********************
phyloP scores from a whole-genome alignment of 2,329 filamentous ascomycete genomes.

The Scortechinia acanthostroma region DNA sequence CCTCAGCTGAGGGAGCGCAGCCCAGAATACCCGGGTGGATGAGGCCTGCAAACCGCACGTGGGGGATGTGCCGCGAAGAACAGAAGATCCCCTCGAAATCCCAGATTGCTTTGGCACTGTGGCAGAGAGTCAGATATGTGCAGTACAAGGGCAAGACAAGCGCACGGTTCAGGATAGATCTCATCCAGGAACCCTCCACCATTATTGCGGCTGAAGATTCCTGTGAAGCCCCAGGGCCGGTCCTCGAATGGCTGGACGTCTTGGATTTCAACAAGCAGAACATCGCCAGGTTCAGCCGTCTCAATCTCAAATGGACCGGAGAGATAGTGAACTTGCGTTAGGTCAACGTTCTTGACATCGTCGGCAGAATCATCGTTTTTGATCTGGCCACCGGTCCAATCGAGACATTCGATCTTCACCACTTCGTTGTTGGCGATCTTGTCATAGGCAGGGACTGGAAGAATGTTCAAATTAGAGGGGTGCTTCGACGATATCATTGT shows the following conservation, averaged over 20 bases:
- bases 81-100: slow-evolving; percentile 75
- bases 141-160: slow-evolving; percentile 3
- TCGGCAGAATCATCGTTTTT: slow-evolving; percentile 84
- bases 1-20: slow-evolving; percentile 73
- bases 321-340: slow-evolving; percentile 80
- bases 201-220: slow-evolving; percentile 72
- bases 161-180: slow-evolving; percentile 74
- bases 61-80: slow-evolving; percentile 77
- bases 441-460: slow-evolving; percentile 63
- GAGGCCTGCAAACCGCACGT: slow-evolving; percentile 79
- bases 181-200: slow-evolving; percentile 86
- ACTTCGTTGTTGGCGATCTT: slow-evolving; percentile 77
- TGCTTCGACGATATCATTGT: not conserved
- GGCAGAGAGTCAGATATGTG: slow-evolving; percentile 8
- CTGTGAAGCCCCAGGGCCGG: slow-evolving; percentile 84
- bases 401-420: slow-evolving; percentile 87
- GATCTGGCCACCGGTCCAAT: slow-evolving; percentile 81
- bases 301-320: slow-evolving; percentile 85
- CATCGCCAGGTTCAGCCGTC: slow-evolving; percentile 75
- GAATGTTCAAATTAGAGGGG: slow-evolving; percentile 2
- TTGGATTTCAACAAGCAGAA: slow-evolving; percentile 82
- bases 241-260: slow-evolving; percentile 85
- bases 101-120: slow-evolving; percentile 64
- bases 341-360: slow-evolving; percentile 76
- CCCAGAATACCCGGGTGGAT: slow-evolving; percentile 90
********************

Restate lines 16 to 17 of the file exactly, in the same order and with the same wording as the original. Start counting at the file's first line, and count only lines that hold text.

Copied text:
- GGCAGAGAGTCAGATATGTG: slow-evolving; percentile 8
- CTGTGAAGCCCCAGGGCCGG: slow-evolving; percentile 84